all-league player, Johnson is one of
seven players on her team to have
earned a Division I scholarship. She
was awarded the Scholar Athlete
Gold Award for posting over a 3.5
GPA, while receiving Honor Roll
see NEW page 14
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KlVdlS from page 13
they've already accommodated
time for Middle Tennessee State
and Appalachian State.
Leaders should adhere to the
fans, students, boosters and play-
ers, all of whom are in favor of the
schools competing. Grow up and
throw the records and politics out
the window. Keep screaming Hol-
land, someone is bound to listen
This writer can be contacted at
sports@theeastcarolinian. com.
from page 13
recognition all four years.
Johnson was also very active in the
Santa Anna community, completing
morethan lOOhoursofvciunteerservice.
"She is the perfect prototype of
our student-athlete Kee said.
"She is unselfish in the community
and is a strong academically-oriented
athlete. Athletically, she is a very mature
and highly-skilled player with national
experience both against and with some
of the best in the country. Her discipline
and focus on the field and in the box
were what impressed us the most. We
expect her to have an impact on our
team and Conference USA over the
next four years. Both players are com-
mitted to excelling both athletically
and academically and being an active
part of the community. We look for-
ward to having these two wonderful
families join ours and having an impact
on their daughters' lives Kee said.
This writer can be contacted at
sports@theeastcarolinian. com.
Grading the nickname
possibilities for Marquette
(KRT) MILWAUKEE - If this is
the best they can do, why don't they
just get it over with now and call
them the Marquette Milquetoasts?
No attitude, no vision, no . . .
War Eagles.
If you thought the Florida portion of
the 2000 presidential election was a mess
with all its rejected ballots, wait until you
see the size of the scrap heap created by
all the Warrior write-in rejects.
But since all that will accomplish is
something really dumb with a majority
of maybe six, we're here to guide you
through the most momentous vote since
Simon Cowell's last breathless verdict.
10. Blue and Gold: Don't these
people get it? If Gold was lame (groan)
enough to have created this 100-year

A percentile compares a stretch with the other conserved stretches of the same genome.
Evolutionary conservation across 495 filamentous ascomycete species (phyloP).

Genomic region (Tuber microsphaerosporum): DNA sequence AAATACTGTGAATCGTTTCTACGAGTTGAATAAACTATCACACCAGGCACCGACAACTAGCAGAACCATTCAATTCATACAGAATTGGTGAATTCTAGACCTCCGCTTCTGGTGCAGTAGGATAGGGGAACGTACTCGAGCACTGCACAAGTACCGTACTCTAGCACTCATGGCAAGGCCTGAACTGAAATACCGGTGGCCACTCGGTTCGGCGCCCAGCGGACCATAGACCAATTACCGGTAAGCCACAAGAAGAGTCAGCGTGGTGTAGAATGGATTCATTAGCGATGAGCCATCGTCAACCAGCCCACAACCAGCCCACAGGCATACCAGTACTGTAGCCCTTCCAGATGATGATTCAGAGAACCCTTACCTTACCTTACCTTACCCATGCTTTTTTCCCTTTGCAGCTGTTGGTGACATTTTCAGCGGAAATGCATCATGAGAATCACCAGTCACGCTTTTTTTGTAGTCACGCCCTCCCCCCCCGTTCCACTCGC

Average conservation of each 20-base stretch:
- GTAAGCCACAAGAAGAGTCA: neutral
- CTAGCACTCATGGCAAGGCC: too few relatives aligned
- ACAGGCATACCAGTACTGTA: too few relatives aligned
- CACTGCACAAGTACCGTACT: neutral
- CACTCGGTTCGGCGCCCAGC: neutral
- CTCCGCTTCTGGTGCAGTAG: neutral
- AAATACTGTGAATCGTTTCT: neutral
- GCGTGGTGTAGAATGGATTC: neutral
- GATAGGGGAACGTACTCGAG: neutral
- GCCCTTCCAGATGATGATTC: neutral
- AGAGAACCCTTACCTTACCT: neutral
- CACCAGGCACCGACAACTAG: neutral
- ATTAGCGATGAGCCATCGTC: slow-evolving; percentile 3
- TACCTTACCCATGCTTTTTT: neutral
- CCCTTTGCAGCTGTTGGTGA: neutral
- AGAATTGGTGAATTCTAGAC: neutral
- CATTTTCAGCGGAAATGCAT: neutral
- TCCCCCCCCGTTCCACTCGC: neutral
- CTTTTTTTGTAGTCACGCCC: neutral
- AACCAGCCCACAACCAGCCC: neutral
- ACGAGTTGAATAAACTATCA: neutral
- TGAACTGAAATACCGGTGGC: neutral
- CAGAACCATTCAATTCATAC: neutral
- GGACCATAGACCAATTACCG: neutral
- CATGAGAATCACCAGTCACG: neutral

backlash, how is sticking Blue in front
of it going to change the perception that
MU's decision-makers are nothing but
a Ixinch of unoriginal jellyfish? All this
says is Gold would not have been the
worst nickname in the history of orga-
nized sports. Blue and Gold wouldVe.
9. Golden Eagles. Although I stub-
bornly cling to the single-bullet theory
from the Texas School Book Depository,
I do love a good conspiracy theory.
And no one can convince me that
this whole Gold fiasco wasn't a plot to
forcibly endear Golden Eagles on the
easily distracted. If Golden Eagles was
uninspired and weak 11 years ago, it's
still uninspired and weak.
8. Golden Knights: Uh, no.
7. Golden Avalanche: See a pattern
here?No colors, nothing remotely deriv-
ing from the Periodic Table, nothing
whatsoever to do with Gold. No, no,
no. Even if the nickname is part of Mar-
quette tradition, an otherwise acceptable
alternative has been tainted by associa-
tion. Way to go, Board of Trustees.
6. Wolves: When in doubt, go the
vicious animal route, only about 98
percent of the schools have chosen to be
represented by wild beasts. However, the
rapidly growing gray wolf population
won't become indigenous to the Mil-
waukee metropolitan area for, oh, at least
another 20 years. In the meantime, how
about the Marquette Dead Alewives?
Besides, I want nothing reminding me of
Sam Cassell or Latrell Sprewell.
5. Spirit: You can see where they're
going with this one, what with its con-
notation befitting a religious-based insti-
tution. There is also the courage-and-
strength thing, but there are a couple
of problems. For one, it's a singular
nickname; start throwing those things
around, and the next thing you know
whole leagues collapse. For another, it's
too cutesy, too preppy, too Mandy Pep-
peridge-and-Greg Marmalard. On the
other hand, it's pleasantly evocative of
the Spirits of St. Louis, that wacky ABA
team that brought Marvin Barnes, Fly
Williams and a rookie named Maurice
Lucas to the sporting consciousness. But
that's probably a little too, urn, free-spir-